a house of stories

I used to live in a traveller's inn. It was a big old building on the long ridge of a hill, and when you looked out its west windows you could breathe the wind from the dark mountains, and when you looked out its east windows you could see the ocean's gleam.

I made the beds and the breakfasts, swept the floors, washed the endless sheets. And at night I slept in this room and then that room, like a gypsy girl in a world that was a house (taking with me my own bedding.) In the mornings I was the first up, before even the sun was up, to fry sausages and replicate my mother's famous scrambled eggs. In the evenings I wandered the neighbourhood, gathering flowers to decorate dinner plates.

Some nights in the back yard, Italian and Swedish and Australian travellers would sing together and play guitars while the two house dogs (old and round, small and yappy) howled along. My parents made many friends, my brother ran the restaurant, and I sat quietly upstairs, listening to the constant wind, writing stories. I wasn't unsociable, just very tired.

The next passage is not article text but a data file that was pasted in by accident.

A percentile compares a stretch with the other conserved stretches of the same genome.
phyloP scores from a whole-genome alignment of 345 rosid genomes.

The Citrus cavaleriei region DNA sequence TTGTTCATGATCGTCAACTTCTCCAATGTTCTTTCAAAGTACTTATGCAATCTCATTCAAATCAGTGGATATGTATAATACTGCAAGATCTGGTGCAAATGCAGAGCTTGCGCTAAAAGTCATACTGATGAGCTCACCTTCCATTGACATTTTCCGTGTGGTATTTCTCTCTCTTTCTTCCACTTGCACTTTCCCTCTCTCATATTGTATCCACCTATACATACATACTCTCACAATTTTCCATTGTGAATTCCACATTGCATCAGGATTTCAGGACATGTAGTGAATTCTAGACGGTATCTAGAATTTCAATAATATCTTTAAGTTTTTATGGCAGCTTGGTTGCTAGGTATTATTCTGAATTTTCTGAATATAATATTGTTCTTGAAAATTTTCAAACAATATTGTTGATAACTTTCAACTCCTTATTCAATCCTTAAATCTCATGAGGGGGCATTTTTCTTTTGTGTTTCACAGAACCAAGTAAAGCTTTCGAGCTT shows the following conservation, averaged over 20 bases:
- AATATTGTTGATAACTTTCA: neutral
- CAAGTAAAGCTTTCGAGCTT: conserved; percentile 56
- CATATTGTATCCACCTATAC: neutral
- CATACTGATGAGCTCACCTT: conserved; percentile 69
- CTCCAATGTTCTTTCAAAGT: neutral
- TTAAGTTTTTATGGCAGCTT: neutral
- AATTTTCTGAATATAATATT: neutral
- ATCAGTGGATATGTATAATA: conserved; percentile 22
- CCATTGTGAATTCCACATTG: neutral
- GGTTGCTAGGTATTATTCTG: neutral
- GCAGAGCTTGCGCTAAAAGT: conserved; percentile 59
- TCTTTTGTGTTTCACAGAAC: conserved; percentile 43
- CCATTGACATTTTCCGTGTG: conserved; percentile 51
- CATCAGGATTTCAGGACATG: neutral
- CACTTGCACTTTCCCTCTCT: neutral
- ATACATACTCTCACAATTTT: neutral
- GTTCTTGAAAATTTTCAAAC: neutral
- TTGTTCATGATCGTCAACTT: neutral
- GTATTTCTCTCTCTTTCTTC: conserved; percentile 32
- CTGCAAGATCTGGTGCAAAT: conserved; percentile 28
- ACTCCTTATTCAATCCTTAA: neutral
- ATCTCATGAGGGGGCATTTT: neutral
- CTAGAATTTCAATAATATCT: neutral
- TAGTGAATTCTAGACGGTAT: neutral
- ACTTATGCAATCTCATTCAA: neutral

I learned that a university education in the Italian language meant un po when it came to organising taxis for non-English-speaking backpackers. I read The Sorceress and the Cygnet on my first week there, and listened to Shepherd Moons, and together they wove a long enchantment of wayfaring through my mind - which seemed appropriate, considering where I lived. By the time our family sold the place, it was more restaurant than inn, and the magic had gone. But I think for the rest of my life I will remember the fall of sunlight on candlewick quilts and the way sheets hanging on a laundry line open then close constantly to this world, that world, a thousand dreams.

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